There are a lot of factors to be considered when making this decision. Although turf and grass are similar in some ways, they are very different in others, and it’s probably fair to say that both have their own advantages and disadvantages. One of the main things we tend to care about most when it comes to our garden, is appearance. We want it to look presentable and tidy, and ideally require as little maintenance as possible. However, there are also many other elements that we take into consideration when choosing the best option for our garden.
We thought we would talk about some of the advantages and disadvantages of both turf and grass, to perhaps help you decide on the right choice for your garden.
Probably the biggest advantage of turf, is that it is pretty low maintenance. It tends to stay very clean and tidy and doesn’t get anywhere near as muddy as grass would during periods of bad weather. Furthermore, it is pre-made to the perfect constituency, with the appropriate seed varieties, therefore meaning that you do not have to worry about keeping your grass healthy as it is already done for you. If you are somebody that doesn’t have much time to spare when it comes to looking after your lawn, turf is a really good option, as it comes ready-made and remains in fantastic condition throughout its average lifespan (which can differ depending on the type or quality of turf that you buy).
Another advantage of turf, is that it is very aesthetically pleasing. For some this is a priority, whereas for others, it is a little lower down on the list. However, one of the biggest perks of turf is that it tends to stay in tidy and presentable condition and therefore looks great all year round.
The most notable difference between turf and grass, is that turf does come with a cost. Generally speaking you will buy new rolls of turf around every 6-12 months, depending on the quality you buy. The higher the quality, the longer it will last, however this also comes with increased price, but with better quality turf you wouldn’t have to buy it as often. This is perhaps where you might weigh up what matters most to you; for example, are you willing to spend a bit extra to save you from regular maintenance on your lawn? Or would you rather save money and do little jobs yourself?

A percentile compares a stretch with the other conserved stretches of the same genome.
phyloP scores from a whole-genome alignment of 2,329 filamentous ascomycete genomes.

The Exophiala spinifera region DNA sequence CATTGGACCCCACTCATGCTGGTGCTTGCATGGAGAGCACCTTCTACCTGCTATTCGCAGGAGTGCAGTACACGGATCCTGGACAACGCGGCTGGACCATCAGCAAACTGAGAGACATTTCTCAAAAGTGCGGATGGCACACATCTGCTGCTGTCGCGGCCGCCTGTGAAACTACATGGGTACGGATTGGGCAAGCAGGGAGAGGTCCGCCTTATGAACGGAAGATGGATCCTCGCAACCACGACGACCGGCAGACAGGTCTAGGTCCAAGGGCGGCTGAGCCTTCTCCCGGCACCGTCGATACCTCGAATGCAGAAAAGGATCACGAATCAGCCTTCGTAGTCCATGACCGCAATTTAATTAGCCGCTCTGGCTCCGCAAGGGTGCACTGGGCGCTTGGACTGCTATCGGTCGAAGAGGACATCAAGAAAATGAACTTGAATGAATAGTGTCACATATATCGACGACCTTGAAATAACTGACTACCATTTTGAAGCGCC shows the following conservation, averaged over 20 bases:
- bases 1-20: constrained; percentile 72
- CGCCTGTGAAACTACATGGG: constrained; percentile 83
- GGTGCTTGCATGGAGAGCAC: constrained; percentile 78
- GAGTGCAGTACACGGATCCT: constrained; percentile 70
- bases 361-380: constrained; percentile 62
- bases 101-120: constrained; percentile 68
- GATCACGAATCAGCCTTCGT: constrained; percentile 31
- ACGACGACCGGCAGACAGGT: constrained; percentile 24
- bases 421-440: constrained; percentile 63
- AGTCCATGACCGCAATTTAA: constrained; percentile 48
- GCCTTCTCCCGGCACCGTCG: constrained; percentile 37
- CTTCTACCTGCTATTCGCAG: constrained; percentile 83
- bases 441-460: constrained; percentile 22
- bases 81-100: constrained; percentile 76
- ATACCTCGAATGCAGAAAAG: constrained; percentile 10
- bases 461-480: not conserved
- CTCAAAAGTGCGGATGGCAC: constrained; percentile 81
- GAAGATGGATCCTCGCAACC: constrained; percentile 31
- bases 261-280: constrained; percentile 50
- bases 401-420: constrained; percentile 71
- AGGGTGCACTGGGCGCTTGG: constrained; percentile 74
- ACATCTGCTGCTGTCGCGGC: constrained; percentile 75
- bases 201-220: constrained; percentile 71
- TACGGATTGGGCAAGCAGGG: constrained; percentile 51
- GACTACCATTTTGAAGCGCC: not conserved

The only work really required with turf, is laying it down, and that can be quite a hands on task. Furthermore, it must be done straight away in order to prevent quality from deteriorating. Another thing to consider with turf is that it is not always readily available for you, and so you may not be able to get it when you immediately would like.
The number one advantage when it comes to grass, is that it’s completely natural. This allows you more opportunities, for example to grow things such as plants of fruits and vegetables. As well as this, it gives you more freedom in how you would like it to look and how you want to care and look after it.
In comparison to turf, having grass is considerable cheaper, as it costs far less to buy grass seeds than it does to buy turf, and the frequency of which you would need to purchase grass seeds would be considerably less than that of having to buy new turf. Another great thing is that grass seeds help your grass acclimatise as the weather changes so that it is able to cope with temperature alterations. Healthy, natural grass is also beneficial to the environment as it actually helps cleanse the air, therefore making it a more environmentally friendly option than turf.
There’s no denying that grass can be pretty high maintenance. It requires lots of regular care ie cutting and trimming and can get very muddy and messy as it may be significantly affected by bad weather. The cost of grass is less, however the maintenance and work required is significantly higher. With turf, it’s sort of a one-time job and once it’s all laid down it doesn’t tend to require much more work, whereas grass pretty much needs constant care and maintenance if you want it to stay in good condition and look presentable.
The weather can heavily impact the state of your grass, both positively and negatively. Rain gives it water and nutrients, however too much rain and periods of severe weather can be quite damaging . Furthermore, in summer time if we were to go through a bit of a drought where it is very hot and we don’t get any rainfall for a while, this can take its toll on the grass and starve it of water – meaning you would have to intervene and water it yourself.
As we have made quite clear, both grass and turf are great in different ways, what really matters is your own preferences. Whatever matters to you most, whether that’s saving money, having less maintenance work to do, helping the environment, or looking as clean and tidy as possible, we hope this helps you to make a decision on what could be the best choice for your garden!